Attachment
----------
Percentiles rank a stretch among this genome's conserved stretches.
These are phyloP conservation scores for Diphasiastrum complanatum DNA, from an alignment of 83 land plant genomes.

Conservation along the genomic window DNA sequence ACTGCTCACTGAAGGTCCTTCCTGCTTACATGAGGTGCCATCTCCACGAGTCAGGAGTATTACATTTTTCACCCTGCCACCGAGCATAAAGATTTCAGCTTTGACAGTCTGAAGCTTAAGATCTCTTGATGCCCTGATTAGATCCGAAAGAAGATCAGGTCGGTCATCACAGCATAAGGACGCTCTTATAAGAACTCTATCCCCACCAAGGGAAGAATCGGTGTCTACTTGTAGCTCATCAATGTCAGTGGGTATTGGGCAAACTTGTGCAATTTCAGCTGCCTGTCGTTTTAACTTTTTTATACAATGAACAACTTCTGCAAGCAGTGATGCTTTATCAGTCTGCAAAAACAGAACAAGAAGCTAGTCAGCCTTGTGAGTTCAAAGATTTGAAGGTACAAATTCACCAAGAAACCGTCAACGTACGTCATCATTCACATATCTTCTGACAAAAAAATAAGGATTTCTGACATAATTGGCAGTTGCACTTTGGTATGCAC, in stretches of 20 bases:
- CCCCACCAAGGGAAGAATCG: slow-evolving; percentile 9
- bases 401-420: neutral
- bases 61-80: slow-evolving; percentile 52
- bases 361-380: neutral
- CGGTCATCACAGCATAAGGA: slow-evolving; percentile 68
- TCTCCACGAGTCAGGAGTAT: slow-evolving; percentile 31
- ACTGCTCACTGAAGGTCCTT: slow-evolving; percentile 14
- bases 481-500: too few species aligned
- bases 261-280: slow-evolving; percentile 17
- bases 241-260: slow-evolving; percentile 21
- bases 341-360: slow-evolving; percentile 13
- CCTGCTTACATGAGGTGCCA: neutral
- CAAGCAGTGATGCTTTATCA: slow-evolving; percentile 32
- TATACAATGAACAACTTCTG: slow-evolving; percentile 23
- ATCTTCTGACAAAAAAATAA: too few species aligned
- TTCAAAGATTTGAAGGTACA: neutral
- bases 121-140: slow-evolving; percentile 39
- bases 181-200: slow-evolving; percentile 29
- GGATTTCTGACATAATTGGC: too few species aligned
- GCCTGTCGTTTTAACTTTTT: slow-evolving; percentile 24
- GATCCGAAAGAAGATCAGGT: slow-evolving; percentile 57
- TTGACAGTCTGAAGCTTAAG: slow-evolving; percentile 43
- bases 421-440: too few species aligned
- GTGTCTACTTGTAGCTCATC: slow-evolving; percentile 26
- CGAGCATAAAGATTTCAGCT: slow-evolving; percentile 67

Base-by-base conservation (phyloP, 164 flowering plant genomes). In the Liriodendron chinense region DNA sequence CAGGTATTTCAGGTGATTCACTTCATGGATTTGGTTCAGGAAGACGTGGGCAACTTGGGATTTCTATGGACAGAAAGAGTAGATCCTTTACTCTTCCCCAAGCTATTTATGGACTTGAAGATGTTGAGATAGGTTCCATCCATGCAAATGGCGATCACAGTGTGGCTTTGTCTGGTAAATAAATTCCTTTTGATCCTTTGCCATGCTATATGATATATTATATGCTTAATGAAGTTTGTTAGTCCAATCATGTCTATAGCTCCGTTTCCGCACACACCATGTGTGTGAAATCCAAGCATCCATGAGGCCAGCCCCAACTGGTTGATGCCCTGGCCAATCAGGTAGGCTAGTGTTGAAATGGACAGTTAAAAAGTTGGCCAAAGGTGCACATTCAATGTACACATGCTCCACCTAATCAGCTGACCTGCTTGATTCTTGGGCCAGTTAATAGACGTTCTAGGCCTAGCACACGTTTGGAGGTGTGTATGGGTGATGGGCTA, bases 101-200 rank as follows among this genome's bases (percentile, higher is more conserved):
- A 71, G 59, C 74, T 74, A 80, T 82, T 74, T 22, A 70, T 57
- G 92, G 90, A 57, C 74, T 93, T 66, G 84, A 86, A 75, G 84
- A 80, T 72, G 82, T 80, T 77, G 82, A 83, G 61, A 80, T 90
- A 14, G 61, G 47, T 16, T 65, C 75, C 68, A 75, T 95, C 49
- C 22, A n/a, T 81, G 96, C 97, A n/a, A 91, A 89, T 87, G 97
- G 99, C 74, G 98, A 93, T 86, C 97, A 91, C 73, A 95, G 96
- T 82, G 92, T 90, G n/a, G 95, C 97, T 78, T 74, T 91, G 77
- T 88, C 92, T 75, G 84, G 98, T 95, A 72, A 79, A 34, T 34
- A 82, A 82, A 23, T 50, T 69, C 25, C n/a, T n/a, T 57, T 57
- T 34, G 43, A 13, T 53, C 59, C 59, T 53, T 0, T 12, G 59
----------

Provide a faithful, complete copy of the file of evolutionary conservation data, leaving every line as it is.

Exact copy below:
Percentiles rank a stretch among this genome's conserved stretches.
These are phyloP conservation scores for Diphasiastrum complanatum DNA, from an alignment of 83 land plant genomes.

Conservation along the genomic window DNA sequence ACTGCTCACTGAAGGTCCTTCCTGCTTACATGAGGTGCCATCTCCACGAGTCAGGAGTATTACATTTTTCACCCTGCCACCGAGCATAAAGATTTCAGCTTTGACAGTCTGAAGCTTAAGATCTCTTGATGCCCTGATTAGATCCGAAAGAAGATCAGGTCGGTCATCACAGCATAAGGACGCTCTTATAAGAACTCTATCCCCACCAAGGGAAGAATCGGTGTCTACTTGTAGCTCATCAATGTCAGTGGGTATTGGGCAAACTTGTGCAATTTCAGCTGCCTGTCGTTTTAACTTTTTTATACAATGAACAACTTCTGCAAGCAGTGATGCTTTATCAGTCTGCAAAAACAGAACAAGAAGCTAGTCAGCCTTGTGAGTTCAAAGATTTGAAGGTACAAATTCACCAAGAAACCGTCAACGTACGTCATCATTCACATATCTTCTGACAAAAAAATAAGGATTTCTGACATAATTGGCAGTTGCACTTTGGTATGCAC, in stretches of 20 bases:
- CCCCACCAAGGGAAGAATCG: slow-evolving; percentile 9
- bases 401-420: neutral
- bases 61-80: slow-evolving; percentile 52
- bases 361-380: neutral
- CGGTCATCACAGCATAAGGA: slow-evolving; percentile 68
- TCTCCACGAGTCAGGAGTAT: slow-evolving; percentile 31
- ACTGCTCACTGAAGGTCCTT: slow-evolving; percentile 14
- bases 481-500: too few species aligned
- bases 261-280: slow-evolving; percentile 17
- bases 241-260: slow-evolving; percentile 21
- bases 341-360: slow-evolving; percentile 13
- CCTGCTTACATGAGGTGCCA: neutral
- CAAGCAGTGATGCTTTATCA: slow-evolving; percentile 32
- TATACAATGAACAACTTCTG: slow-evolving; percentile 23
- ATCTTCTGACAAAAAAATAA: too few species aligned
- TTCAAAGATTTGAAGGTACA: neutral
- bases 121-140: slow-evolving; percentile 39
- bases 181-200: slow-evolving; percentile 29
- GGATTTCTGACATAATTGGC: too few species aligned
- GCCTGTCGTTTTAACTTTTT: slow-evolving; percentile 24
- GATCCGAAAGAAGATCAGGT: slow-evolving; percentile 57
- TTGACAGTCTGAAGCTTAAG: slow-evolving; percentile 43
- bases 421-440: too few species aligned
- GTGTCTACTTGTAGCTCATC: slow-evolving; percentile 26
- CGAGCATAAAGATTTCAGCT: slow-evolving; percentile 67

Base-by-base conservation (phyloP, 164 flowering plant genomes). In the Liriodendron chinense region DNA sequence CAGGTATTTCAGGTGATTCACTTCATGGATTTGGTTCAGGAAGACGTGGGCAACTTGGGATTTCTATGGACAGAAAGAGTAGATCCTTTACTCTTCCCCAAGCTATTTATGGACTTGAAGATGTTGAGATAGGTTCCATCCATGCAAATGGCGATCACAGTGTGGCTTTGTCTGGTAAATAAATTCCTTTTGATCCTTTGCCATGCTATATGATATATTATATGCTTAATGAAGTTTGTTAGTCCAATCATGTCTATAGCTCCGTTTCCGCACACACCATGTGTGTGAAATCCAAGCATCCATGAGGCCAGCCCCAACTGGTTGATGCCCTGGCCAATCAGGTAGGCTAGTGTTGAAATGGACAGTTAAAAAGTTGGCCAAAGGTGCACATTCAATGTACACATGCTCCACCTAATCAGCTGACCTGCTTGATTCTTGGGCCAGTTAATAGACGTTCTAGGCCTAGCACACGTTTGGAGGTGTGTATGGGTGATGGGCTA, bases 101-200 rank as follows among this genome's bases (percentile, higher is more conserved):
- A 71, G 59, C 74, T 74, A 80, T 82, T 74, T 22, A 70, T 57
- G 92, G 90, A 57, C 74, T 93, T 66, G 84, A 86, A 75, G 84
- A 80, T 72, G 82, T 80, T 77, G 82, A 83, G 61, A 80, T 90
- A 14, G 61, G 47, T 16, T 65, C 75, C 68, A 75, T 95, C 49
- C 22, A n/a, T 81, G 96, C 97, A n/a, A 91, A 89, T 87, G 97
- G 99, C 74, G 98, A 93, T 86, C 97, A 91, C 73, A 95, G 96
- T 82, G 92, T 90, G n/a, G 95, C 97, T 78, T 74, T 91, G 77
- T 88, C 92, T 75, G 84, G 98, T 95, A 72, A 79, A 34, T 34
- A 82, A 82, A 23, T 50, T 69, C 25, C n/a, T n/a, T 57, T 57
- T 34, G 43, A 13, T 53, C 59, C 59, T 53, T 0, T 12, G 59